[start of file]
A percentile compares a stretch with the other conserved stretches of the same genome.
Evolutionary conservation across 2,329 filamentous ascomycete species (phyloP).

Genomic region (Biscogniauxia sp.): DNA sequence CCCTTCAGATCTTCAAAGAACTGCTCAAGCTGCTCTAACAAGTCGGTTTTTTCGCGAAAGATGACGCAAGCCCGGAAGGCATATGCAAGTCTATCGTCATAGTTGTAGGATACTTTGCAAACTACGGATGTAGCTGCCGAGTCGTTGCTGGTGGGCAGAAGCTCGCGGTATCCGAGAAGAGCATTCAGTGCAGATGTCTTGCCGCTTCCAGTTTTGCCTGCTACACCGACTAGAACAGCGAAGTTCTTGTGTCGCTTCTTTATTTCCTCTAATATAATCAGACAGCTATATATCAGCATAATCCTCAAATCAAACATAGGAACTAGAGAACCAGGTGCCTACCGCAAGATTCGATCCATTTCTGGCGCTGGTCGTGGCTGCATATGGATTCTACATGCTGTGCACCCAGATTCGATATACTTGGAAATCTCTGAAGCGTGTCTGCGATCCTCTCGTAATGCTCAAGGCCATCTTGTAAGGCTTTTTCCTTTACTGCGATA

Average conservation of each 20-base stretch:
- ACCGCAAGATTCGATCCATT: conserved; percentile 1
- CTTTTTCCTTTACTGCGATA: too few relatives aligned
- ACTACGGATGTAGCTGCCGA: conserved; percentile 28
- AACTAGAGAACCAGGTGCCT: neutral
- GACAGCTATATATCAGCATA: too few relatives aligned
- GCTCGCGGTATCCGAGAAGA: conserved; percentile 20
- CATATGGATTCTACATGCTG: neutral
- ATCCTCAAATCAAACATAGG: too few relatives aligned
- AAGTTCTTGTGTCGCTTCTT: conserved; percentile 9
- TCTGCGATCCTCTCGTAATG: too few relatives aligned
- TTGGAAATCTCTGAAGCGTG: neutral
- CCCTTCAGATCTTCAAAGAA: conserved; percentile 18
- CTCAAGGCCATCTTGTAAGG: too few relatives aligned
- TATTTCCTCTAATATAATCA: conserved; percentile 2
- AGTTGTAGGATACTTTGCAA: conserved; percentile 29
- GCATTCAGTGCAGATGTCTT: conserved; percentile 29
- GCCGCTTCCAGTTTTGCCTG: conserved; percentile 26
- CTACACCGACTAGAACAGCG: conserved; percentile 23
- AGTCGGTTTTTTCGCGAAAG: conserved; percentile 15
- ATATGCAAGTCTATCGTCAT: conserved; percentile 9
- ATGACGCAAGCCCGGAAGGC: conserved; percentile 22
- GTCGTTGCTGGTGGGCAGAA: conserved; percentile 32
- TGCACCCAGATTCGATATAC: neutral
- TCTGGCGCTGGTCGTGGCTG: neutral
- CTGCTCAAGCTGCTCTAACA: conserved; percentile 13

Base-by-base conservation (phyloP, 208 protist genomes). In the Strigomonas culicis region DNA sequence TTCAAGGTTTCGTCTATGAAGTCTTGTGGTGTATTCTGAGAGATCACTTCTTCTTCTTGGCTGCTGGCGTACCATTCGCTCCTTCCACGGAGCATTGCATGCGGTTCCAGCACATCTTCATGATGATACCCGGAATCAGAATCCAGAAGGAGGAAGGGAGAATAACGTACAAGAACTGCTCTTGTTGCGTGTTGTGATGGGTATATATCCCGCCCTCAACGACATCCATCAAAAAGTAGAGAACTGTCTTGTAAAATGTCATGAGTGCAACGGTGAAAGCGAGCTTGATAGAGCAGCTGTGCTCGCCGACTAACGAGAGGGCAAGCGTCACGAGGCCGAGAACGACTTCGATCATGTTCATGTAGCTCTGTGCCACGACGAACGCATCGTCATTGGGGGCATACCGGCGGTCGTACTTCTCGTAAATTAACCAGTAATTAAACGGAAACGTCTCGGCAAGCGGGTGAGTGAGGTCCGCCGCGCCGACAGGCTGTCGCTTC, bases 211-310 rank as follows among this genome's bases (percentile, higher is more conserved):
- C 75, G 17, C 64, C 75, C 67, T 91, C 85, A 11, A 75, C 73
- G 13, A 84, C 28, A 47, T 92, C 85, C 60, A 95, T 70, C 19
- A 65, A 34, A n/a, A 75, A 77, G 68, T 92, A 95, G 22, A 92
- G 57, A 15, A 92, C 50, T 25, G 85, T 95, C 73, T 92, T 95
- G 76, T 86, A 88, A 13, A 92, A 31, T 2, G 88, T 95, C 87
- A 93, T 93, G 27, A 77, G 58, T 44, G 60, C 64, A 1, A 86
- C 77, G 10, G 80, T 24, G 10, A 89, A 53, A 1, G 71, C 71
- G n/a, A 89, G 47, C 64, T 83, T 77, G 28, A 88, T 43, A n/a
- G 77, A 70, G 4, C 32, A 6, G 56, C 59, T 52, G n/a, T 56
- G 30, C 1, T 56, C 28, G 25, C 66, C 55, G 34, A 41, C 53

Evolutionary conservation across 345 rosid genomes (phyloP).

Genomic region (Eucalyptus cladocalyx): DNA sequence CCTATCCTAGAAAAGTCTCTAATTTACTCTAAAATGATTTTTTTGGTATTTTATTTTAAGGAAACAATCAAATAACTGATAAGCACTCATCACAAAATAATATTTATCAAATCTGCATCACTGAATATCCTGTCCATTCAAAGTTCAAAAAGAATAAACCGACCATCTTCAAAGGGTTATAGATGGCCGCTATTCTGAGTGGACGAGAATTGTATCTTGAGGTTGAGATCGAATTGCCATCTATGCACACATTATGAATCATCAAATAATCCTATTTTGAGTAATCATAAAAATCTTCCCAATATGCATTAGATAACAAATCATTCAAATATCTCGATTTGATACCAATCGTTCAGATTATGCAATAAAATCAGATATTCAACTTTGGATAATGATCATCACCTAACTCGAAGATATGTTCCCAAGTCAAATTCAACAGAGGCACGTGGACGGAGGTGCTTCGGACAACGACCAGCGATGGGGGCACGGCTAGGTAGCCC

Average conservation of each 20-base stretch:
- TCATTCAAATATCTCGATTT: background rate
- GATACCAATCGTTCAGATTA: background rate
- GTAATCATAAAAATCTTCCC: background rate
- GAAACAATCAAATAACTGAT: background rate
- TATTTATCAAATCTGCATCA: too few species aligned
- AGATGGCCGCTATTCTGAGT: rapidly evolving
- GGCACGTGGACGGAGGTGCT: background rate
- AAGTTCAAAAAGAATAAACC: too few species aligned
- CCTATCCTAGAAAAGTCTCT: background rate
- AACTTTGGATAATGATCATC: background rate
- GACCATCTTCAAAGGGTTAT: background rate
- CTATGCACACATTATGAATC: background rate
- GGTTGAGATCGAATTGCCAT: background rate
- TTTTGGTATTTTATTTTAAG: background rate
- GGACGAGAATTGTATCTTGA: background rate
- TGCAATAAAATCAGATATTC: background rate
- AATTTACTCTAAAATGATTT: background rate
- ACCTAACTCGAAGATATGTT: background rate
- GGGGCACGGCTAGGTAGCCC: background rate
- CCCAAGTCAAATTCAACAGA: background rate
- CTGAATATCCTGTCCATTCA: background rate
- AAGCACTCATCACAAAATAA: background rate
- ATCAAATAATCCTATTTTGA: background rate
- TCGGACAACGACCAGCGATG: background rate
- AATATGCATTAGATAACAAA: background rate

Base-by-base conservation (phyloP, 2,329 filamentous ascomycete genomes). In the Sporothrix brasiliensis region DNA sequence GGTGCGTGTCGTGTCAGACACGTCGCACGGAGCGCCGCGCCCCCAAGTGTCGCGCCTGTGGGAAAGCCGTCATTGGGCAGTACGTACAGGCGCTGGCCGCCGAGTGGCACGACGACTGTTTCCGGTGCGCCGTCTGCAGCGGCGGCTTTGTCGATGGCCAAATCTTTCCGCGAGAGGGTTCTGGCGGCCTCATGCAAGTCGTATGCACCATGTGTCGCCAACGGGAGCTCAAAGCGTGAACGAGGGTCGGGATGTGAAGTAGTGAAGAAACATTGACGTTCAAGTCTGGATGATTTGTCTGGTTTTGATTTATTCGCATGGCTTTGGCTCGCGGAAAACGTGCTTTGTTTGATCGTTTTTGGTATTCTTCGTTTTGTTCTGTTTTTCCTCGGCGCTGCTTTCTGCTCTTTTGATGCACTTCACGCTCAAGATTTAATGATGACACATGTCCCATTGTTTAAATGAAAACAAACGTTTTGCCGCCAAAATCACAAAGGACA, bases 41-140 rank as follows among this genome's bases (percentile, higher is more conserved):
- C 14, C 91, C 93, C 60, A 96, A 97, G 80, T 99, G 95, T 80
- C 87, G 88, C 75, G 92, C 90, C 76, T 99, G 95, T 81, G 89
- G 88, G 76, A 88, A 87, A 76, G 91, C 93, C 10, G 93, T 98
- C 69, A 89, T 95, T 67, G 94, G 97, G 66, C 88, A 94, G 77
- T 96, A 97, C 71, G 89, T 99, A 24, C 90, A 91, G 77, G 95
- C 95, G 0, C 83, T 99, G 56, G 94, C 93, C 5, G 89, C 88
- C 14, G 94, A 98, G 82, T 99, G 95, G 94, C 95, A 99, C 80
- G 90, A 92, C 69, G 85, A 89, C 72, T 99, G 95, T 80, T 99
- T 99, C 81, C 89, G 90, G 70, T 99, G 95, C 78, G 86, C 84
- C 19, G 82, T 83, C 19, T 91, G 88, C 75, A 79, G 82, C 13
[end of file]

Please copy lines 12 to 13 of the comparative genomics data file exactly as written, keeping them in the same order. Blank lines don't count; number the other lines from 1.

- ATCCTCAAATCAAACATAGG: too few relatives aligned
- AAGTTCTTGTGTCGCTTCTT: conserved; percentile 9